Chronicle of a Small Town
5.5 x 8.5, 192 pp.
27 line drawings.
Pub Date: 03/28/2012
Wardlaw Books
Price:        $19.95


Published by Texas A&M University Press

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Chronicle of a Small Town

By Jim W. Corder

"I want to hear about such folks as my father and how he knows how to make cement, not by recipe, but by something in his bones. I want to hear how my grandfather learned to plow a straight furrow and why even older men always called him Mister. I want to know all of the reasons why, those years ago, my mother cried when the tomatoes in her garden twisted and died."

Trying to find out such things, Jim Corder leads us through the ravines of the Croton Breaks, around to the back side of the Double Mountains, and through the streets of Jayton and Spur, as they are and as they used to be. He takes us right up to gaze at the Big Rock Candy Mountain, which, however, he can't tell us how to find since the day in 1937 when the State Highway Department made it into gravel. Fort Concho and Fort Phantom Hill, outhouses and feed mills, Col. Ranald Mackenzie and a lone Comanche brave, high school athletes and desperately lonely teachers, all come under his scrutiny and are hauntingly considered for their stories, their limitations, and the sense of place they afford.

Nostalgia, wonderment, and a healthy and imaginative provincialism color the pages of this book, which is well illustrated with the author's own pen-and-ink sketches of the places and things he remembers. The vibrantly concrete details of daily existence in a bygone time in a remote and desolate area of Texas are startlingly juxtaposed with philosophical musings about the limitations all of us face in comprehending even that little bit of life we live. "Can poetry, or water, be found in West Texas?" Corder asks at one point. His answer—if such it be—makes it worth our getting lost with him in this journey of the heart and mind.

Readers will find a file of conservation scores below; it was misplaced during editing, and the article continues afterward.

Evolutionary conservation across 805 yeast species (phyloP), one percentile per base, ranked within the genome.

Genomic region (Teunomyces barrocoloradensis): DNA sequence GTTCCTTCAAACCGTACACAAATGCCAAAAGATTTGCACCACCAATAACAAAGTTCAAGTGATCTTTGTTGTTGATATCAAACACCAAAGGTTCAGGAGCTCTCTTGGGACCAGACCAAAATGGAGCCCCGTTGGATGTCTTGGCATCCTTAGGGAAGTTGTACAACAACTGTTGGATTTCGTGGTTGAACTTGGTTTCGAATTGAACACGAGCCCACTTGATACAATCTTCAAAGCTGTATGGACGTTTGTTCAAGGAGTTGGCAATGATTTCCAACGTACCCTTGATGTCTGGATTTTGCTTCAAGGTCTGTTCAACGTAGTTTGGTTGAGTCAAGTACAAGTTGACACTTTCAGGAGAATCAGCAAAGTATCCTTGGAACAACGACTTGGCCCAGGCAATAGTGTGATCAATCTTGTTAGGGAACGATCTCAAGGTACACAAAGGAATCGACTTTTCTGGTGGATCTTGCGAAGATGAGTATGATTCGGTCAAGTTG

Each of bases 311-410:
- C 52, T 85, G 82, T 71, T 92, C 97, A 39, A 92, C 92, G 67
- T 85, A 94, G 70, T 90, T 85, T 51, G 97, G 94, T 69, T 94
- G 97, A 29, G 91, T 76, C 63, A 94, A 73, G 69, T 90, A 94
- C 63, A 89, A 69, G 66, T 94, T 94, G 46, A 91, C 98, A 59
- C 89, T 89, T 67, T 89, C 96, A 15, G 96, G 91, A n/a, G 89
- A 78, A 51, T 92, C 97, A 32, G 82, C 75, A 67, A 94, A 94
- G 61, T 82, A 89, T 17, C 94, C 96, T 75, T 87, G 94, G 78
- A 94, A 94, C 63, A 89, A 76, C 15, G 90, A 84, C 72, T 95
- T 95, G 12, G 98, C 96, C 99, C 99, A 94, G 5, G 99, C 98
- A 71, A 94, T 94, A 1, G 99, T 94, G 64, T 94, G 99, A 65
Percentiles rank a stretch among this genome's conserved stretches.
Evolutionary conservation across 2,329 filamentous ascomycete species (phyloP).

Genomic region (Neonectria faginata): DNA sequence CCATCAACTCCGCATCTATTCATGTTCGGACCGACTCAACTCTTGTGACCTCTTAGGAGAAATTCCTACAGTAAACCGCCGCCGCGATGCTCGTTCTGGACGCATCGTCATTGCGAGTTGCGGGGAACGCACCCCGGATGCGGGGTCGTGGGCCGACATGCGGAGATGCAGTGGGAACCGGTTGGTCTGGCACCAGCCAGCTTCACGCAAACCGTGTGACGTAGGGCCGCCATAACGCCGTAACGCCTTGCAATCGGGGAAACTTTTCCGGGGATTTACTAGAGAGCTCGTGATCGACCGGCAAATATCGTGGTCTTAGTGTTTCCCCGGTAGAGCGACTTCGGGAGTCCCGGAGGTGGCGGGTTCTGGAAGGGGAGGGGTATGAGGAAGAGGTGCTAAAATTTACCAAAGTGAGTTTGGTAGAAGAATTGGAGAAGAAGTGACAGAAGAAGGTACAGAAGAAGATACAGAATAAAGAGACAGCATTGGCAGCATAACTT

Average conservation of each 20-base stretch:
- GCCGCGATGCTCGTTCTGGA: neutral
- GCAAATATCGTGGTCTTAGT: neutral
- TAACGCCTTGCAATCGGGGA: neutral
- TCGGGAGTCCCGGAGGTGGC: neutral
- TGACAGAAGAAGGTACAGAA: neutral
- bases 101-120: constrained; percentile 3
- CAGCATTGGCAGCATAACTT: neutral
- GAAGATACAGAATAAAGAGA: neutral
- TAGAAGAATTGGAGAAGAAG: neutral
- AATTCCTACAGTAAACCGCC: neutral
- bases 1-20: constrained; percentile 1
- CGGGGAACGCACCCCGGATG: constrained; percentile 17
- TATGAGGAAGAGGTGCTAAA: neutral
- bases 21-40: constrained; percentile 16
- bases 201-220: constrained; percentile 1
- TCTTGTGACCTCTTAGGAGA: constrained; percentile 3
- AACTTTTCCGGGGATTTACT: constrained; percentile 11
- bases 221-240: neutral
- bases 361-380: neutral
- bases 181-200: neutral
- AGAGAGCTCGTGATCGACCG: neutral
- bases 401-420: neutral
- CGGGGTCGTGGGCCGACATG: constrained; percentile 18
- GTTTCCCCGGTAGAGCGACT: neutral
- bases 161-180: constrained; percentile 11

JIM W. CORDER was a professor of English at Texas Christian University and the author of many articles and several books, including Lost in West Texas.

What Readers Are Saying:

"In a beautifully rendered essay, he amusingly, intriguingly juxtaposes his recollections of Jayton, Texas, back in the 1930s and 1940s with life as recorded during those decades in the issues of the now-defunct Jayton Chronicle, the local newspaper. What makes this remembrance of times past so beguiling is the fact that events as they existed in his memory were often proved misshapened if not inaccurate. 'I was,' he says, 'looking to find validation of my memory of those years--and, as I quickly began to see in the images of the Chronicle that my memory was wrong, that I had things all wrong, I began to look for surprise.' Any lover of good books will be captivated by this unusual treatment of the eternal problem of 'going home again.'"--Booklist

"It is one of the most satisfying reading experiences I've had this year, and it's a book I think most everyone who feels the burden of memory will love."--Dallas Morning News

"Corder's gleanings--leavened with his own pointillist illustrations--will appeal to nostalgic contemporaries and to curious younger readers."--Fort Worth Star-Telegram

"Written in a gentle, probing, and conversational style, it's hard to imagine anyone not being richer for having read this fine memoir. Corder's illustrations heighten the appeal."--Review of Texas Books

"Chronicle of a Small Town provides an anchor for those who are lost in the past, a direction for those who have discovered that memory is not a reliable compass. It is the ruminations of a gentle yet probing mind that has learned to fear knowledge and respect history and use both to form a sounder philosophy." --Texas Review of Books

"It is the search for . . . memories, along with Corder's lyrical style, which elevates his work beyond just another story of small town life." --West Texas Historical Association Year Book

" . . . should interest anyone who wants to retrieve his own history, especially from a small town in the West."--Journal of the West

"Corder's book echoes with questions about memory and reality and how we view ourselves in terms of our own pasts . . . [and] provides a treasured map of one man's search for past and an apt reminder to the importance of the search."--Southwestern Historical Quarterly

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